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GUNS Magazine January 2013 Digital Edition - Page 20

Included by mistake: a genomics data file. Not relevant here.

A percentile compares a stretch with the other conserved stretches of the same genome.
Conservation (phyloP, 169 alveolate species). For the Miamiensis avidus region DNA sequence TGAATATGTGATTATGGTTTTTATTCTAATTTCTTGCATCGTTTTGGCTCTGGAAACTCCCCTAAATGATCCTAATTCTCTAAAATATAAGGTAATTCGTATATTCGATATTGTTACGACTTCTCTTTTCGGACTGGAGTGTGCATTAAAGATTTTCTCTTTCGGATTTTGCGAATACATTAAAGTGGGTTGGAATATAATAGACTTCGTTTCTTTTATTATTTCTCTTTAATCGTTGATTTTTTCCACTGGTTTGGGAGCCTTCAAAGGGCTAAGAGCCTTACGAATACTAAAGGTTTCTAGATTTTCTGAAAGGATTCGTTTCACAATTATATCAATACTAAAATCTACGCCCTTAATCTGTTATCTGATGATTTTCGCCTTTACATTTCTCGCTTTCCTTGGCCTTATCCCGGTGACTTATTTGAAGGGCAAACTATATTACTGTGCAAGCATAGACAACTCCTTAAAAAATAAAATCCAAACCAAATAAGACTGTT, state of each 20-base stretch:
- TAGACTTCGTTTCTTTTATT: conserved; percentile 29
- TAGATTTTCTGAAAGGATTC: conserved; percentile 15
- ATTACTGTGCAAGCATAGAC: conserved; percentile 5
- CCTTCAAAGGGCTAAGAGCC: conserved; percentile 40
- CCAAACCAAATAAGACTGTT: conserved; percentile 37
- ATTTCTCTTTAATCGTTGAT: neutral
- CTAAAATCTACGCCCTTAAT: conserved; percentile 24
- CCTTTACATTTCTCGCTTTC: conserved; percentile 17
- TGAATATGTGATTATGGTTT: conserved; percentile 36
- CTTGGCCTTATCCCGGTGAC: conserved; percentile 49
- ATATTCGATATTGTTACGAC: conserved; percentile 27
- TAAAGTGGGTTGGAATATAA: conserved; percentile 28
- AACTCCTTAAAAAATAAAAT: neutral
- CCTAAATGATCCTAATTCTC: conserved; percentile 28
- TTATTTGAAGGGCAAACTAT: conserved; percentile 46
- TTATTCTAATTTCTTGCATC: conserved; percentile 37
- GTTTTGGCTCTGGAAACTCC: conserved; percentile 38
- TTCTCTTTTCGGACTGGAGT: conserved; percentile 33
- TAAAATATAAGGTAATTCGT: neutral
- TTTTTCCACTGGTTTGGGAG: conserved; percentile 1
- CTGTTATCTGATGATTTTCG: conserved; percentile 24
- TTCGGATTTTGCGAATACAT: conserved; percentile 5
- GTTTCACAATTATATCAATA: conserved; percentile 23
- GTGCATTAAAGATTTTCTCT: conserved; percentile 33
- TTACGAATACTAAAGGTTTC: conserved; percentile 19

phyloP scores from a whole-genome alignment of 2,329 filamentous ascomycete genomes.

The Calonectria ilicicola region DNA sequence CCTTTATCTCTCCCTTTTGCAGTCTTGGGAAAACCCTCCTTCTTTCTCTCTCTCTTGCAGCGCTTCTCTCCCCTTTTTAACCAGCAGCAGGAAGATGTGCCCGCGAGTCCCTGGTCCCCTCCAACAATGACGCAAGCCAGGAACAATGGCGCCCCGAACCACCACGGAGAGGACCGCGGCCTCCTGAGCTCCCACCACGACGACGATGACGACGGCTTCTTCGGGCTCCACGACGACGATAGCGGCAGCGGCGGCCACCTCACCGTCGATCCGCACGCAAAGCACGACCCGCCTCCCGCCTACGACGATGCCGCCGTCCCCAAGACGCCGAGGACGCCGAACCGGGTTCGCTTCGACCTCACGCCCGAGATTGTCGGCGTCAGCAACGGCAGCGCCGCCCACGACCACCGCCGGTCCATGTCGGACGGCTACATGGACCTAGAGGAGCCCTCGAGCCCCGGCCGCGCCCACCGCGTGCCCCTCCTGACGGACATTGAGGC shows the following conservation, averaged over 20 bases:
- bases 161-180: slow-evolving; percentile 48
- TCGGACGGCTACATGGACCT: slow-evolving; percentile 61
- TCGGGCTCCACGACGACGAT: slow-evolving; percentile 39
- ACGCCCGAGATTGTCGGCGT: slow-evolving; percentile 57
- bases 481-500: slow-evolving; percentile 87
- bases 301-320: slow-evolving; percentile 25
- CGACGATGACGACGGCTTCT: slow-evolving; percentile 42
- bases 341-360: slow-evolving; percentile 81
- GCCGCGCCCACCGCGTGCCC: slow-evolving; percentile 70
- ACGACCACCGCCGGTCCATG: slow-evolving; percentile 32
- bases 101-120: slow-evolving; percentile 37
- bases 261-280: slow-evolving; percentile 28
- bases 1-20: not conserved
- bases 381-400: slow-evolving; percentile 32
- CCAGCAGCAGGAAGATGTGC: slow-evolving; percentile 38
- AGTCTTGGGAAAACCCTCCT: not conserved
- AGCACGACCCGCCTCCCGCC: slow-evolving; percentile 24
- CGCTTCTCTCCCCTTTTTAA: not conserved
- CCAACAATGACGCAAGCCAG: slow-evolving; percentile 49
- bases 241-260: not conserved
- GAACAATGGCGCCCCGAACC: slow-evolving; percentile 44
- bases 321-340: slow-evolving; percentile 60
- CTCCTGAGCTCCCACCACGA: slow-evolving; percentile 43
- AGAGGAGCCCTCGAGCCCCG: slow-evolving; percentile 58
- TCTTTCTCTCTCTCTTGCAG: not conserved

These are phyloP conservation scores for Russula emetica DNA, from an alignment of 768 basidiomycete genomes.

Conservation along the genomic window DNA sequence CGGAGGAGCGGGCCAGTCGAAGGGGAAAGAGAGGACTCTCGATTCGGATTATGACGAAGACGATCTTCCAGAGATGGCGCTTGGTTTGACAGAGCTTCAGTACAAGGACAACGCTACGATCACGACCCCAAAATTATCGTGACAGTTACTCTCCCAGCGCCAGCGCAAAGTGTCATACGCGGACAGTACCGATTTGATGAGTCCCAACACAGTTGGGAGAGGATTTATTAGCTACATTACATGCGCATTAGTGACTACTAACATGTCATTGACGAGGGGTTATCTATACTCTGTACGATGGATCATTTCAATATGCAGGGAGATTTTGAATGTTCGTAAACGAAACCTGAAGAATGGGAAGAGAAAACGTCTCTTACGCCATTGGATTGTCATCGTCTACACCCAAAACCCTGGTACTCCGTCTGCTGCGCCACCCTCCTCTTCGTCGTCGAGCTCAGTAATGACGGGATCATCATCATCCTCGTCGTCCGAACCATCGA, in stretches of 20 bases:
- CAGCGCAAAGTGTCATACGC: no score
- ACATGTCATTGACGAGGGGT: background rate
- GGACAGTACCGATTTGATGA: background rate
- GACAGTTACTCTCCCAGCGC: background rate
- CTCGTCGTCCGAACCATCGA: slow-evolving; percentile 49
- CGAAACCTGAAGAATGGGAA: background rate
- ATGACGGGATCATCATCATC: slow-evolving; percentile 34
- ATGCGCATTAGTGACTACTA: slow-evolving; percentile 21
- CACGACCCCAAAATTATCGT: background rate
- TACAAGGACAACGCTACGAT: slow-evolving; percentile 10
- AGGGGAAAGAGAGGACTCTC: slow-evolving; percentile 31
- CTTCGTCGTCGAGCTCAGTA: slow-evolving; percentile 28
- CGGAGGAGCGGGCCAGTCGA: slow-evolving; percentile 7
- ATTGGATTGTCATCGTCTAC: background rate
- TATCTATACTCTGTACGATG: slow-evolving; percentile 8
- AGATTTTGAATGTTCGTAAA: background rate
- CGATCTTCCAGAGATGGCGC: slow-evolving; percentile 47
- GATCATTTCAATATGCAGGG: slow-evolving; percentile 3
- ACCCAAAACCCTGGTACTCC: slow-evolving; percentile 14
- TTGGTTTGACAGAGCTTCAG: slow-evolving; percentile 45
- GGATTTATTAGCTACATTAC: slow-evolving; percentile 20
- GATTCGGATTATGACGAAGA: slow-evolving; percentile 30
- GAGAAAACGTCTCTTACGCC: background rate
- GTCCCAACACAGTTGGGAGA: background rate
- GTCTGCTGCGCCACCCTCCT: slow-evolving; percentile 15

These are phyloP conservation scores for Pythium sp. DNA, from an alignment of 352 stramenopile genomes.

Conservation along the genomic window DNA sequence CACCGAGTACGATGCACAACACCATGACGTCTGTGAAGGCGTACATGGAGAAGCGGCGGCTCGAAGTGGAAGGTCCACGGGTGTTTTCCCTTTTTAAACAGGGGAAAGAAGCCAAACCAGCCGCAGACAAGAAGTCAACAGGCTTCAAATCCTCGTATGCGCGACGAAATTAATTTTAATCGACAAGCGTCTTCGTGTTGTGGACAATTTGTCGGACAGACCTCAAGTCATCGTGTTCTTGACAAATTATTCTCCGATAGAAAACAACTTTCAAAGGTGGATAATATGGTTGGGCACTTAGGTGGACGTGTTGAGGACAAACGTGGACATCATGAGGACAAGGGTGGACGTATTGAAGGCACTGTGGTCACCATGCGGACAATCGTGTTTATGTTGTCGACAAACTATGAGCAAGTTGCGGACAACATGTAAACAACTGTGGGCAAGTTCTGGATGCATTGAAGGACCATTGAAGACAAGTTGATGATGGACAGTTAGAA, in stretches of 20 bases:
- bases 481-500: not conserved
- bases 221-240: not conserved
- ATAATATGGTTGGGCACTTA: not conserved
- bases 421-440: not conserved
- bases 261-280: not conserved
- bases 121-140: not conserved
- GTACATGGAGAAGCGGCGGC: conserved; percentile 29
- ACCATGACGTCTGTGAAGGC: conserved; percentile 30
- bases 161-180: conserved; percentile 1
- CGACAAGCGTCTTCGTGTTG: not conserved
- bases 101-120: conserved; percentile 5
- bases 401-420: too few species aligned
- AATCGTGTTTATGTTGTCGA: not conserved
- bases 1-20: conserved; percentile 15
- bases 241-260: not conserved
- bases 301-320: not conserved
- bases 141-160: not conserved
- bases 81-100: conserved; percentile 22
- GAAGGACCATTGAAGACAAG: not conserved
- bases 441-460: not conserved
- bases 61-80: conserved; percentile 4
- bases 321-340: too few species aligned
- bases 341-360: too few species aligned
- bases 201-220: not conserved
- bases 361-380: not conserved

When Duke can steal some time for single-action revolver shooting at his home range, it’s most likely with one of his .44-40s. the BeSt Old WeSt handgUn Cartridge tHe .44 wincHesteR centeRfiRe. mike “duke” venturino PHotos: Yvonne venturino ver the past 30 years, I’ve tried to shoot every revolver type that someone would have packed in a holster during the last 50 years of the 19th century. Such shooting has encompassed handguns from .36-caliber cap-and-ball “Navy” Colts to the big-bore double actions of the 1890s. In regards to metallic cartridges I’ve handloaded tens of thousands of rounds with both black powder and smokeless powders ranging from .38 Colt up to .45 Colt. In between have been .38 WCF, .41 Colt, .44 S&W American & Russian, .44 Colt, .44 WCF, .45 Schofield and others. In my humble but experiencebased opinion, one of those many rounds stands above all the rest both in regards to its historical perspective and modern application. That is the .44 WCF (Winchester Centerfire) more commonly known today as .44-40. Such an attitude might surprise some readers because cartridges like the .45 Colt are held in near reverence. 20 O Evidently, I wasn’t the only one to draw such a conclusion. Consider this: during the time frame mentioned above no other handgun manufacturer cataloged .45 Colt revolvers. Virtually every maker of “belt revolvers” offered them as .44 WCF. (Belt revolvers were what we would call “holster guns” today.) Remington had the Models 1875 and 1890, Merwin & Hulbert had a couple versions of their unique twist-frame design, Smith & Wesson made both single- and double-action top-break versions of their Model No. 3 in .44 WCF and even Colt put the round in all of their big-frame revolvers introduced after 1873. Another gun’riter far more famous than me, the late Col. When Winchester introduced their new .44 WCF round in 1873 it had a brass case and centerfire primer making it their first reloadable cartridge. Charles Askins once wrote that he saw no reason for Smith & Wesson to introduce their .44 Special because the .44 WCF was already well established. Ironically, for a cartridge, which I consider a most excellent one for revolvers the .44 WCF was actually developed for rifles. Winchester did that in 1873 for the rifle and carbine named for the year. It was their first round using a brass case with external primer; meaning it was reloadable. From the beginning standard factory loads used a 1.31" long, slightly bottlenecked case with 40 grains of black powder under a 200-grain, roundnose-flatpoint bullet. From, a 24" rifle barrel velocity was supposed to be about 1,300 fps. Most sources give 1878 as the year Colt finally began chambering their Single Action Army revolver for .44 WCF. (Some say 1877.) That would have been after about serial number 41,000. By the time the First Generation of Colt Single Action Army production ended in 1941, .44 WCF chambered ones were in distant second place in regards numbers made. Of course .45 Colt was first with about 150,000 compared to the .44 WCF at approximately 64,000. One fact makes .44 WCF unique among Colt SAAs is the name the company gave revolvers so chambered. They were stamped “COLT FRONTIER SIX-SHOOTER.” Merwin & Hulbert bestowed an even odder moniker on their .44 WCF chambered sixguns. They were marked “CALIBRE WINCHESTER 1873.” Although I’ve shot Remington Model 1875 .44s and even owned a Smith & Wesson single W W W. G U N S M AG A Z I N E . C O M • JA N UA RY 2 0 1 3